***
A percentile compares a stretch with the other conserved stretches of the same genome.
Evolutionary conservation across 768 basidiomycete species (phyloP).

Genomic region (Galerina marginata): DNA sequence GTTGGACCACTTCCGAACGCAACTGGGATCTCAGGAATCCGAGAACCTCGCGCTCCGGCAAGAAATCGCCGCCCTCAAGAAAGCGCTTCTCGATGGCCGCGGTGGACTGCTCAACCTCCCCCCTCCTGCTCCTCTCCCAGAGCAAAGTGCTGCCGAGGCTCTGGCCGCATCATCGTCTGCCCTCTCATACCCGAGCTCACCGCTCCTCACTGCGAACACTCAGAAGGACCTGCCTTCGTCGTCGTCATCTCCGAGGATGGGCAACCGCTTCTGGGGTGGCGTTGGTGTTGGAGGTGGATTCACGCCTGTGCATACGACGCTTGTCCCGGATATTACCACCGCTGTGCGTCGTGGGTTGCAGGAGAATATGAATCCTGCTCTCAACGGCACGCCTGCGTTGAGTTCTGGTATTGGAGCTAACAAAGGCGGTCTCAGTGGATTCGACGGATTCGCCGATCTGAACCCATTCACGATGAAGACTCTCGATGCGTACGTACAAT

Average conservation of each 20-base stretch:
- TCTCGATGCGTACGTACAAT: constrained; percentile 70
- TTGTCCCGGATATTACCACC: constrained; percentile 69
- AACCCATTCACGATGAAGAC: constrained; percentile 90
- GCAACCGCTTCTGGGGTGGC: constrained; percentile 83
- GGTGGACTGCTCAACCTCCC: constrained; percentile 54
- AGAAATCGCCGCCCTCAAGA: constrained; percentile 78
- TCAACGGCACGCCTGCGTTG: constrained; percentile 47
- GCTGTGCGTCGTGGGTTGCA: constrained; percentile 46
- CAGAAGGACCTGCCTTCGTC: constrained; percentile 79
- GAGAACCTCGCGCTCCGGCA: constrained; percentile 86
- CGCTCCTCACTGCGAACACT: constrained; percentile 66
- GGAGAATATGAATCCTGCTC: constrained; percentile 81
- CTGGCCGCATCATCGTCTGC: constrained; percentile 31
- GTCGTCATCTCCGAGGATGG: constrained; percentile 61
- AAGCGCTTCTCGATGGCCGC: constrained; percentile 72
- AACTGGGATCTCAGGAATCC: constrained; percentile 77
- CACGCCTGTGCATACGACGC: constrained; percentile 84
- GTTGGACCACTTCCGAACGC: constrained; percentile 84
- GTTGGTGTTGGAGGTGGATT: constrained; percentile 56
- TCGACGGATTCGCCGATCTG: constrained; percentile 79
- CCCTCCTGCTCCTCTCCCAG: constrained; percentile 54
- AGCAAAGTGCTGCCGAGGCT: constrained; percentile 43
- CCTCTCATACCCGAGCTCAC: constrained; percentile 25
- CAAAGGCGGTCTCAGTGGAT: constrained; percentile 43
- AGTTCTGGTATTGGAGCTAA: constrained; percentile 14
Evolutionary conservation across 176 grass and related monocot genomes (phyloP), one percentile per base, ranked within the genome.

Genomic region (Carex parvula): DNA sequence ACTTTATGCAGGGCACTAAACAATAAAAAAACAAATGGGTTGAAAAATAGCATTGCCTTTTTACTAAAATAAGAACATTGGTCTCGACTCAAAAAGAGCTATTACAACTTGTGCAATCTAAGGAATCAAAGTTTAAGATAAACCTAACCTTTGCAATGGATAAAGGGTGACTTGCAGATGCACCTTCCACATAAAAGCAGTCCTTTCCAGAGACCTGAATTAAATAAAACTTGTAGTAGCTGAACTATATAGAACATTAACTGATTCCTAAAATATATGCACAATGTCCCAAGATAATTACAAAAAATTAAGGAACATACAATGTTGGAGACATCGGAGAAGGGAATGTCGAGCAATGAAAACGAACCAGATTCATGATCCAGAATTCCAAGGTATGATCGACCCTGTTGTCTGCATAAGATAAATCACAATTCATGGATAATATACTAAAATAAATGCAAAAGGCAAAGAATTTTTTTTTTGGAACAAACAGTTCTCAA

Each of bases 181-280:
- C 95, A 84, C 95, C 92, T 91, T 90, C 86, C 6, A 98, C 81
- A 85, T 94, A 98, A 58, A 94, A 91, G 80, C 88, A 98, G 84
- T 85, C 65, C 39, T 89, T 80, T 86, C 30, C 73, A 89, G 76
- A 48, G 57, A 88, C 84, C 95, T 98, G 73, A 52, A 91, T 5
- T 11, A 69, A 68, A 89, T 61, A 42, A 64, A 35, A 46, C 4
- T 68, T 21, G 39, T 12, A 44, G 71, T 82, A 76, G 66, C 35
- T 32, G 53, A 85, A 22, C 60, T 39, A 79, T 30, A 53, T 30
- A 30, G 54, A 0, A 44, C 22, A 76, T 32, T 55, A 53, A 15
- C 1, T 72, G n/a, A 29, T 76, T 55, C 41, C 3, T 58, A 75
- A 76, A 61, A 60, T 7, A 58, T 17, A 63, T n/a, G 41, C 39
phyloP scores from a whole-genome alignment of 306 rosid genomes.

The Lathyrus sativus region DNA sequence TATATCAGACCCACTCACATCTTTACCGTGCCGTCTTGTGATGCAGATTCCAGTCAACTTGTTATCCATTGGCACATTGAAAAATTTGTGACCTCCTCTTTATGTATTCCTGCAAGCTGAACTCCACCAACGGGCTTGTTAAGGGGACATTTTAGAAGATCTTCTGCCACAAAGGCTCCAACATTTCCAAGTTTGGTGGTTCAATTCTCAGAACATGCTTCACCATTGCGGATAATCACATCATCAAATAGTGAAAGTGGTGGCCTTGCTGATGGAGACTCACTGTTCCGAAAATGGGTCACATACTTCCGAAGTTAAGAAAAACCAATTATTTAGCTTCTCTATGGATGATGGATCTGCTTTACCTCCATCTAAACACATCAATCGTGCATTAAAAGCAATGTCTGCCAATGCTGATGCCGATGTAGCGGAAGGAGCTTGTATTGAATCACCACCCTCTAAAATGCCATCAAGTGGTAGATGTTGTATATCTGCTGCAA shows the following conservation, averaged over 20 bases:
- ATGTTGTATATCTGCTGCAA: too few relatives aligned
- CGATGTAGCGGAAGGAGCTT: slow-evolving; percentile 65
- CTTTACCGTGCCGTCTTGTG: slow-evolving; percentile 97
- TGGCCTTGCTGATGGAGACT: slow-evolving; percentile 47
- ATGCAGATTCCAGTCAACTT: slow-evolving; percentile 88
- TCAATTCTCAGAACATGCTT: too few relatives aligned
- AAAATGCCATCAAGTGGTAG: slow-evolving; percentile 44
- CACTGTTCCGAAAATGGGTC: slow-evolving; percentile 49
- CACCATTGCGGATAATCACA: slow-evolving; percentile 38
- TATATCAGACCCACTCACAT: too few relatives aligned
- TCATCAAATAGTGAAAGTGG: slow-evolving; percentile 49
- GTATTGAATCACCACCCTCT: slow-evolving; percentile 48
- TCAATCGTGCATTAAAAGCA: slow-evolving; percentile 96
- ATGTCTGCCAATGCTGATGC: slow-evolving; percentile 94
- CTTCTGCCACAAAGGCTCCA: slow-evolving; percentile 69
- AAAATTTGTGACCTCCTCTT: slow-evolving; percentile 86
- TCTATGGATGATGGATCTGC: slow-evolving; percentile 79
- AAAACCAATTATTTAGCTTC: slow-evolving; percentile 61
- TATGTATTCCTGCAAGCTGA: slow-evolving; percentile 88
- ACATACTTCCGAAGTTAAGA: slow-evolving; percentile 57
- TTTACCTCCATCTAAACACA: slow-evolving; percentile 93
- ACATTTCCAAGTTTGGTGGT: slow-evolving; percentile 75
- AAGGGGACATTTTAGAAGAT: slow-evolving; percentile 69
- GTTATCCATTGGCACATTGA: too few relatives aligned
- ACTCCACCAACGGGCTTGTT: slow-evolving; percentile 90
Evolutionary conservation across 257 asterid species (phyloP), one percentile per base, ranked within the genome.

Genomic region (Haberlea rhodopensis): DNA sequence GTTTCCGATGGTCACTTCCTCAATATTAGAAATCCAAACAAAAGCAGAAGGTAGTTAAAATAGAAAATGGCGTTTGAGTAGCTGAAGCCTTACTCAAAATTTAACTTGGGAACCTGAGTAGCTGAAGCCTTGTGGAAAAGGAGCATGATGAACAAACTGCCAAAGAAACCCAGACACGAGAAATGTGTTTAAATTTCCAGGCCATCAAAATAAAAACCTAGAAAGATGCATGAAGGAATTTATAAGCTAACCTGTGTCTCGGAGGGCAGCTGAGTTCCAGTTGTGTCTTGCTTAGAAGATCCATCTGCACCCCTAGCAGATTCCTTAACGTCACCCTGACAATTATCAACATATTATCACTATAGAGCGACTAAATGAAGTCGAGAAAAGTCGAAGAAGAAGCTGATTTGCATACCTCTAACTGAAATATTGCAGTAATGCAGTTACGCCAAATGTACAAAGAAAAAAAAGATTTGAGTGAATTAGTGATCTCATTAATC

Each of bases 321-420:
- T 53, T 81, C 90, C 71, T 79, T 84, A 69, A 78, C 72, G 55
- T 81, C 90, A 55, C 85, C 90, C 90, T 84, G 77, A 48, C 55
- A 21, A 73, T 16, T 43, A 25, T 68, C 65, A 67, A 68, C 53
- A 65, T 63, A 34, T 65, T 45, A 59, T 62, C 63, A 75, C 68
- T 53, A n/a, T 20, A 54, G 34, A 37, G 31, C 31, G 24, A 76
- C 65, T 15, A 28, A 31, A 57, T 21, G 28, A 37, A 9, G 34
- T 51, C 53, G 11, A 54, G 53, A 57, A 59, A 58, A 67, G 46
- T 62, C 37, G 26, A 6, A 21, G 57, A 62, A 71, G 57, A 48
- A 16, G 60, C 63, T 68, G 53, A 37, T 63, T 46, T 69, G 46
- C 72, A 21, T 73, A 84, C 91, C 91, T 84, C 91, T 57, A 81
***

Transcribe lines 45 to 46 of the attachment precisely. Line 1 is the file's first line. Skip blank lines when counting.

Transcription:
- ATGTTGTATATCTGCTGCAA: too few relatives aligned
- CGATGTAGCGGAAGGAGCTT: slow-evolving; percentile 65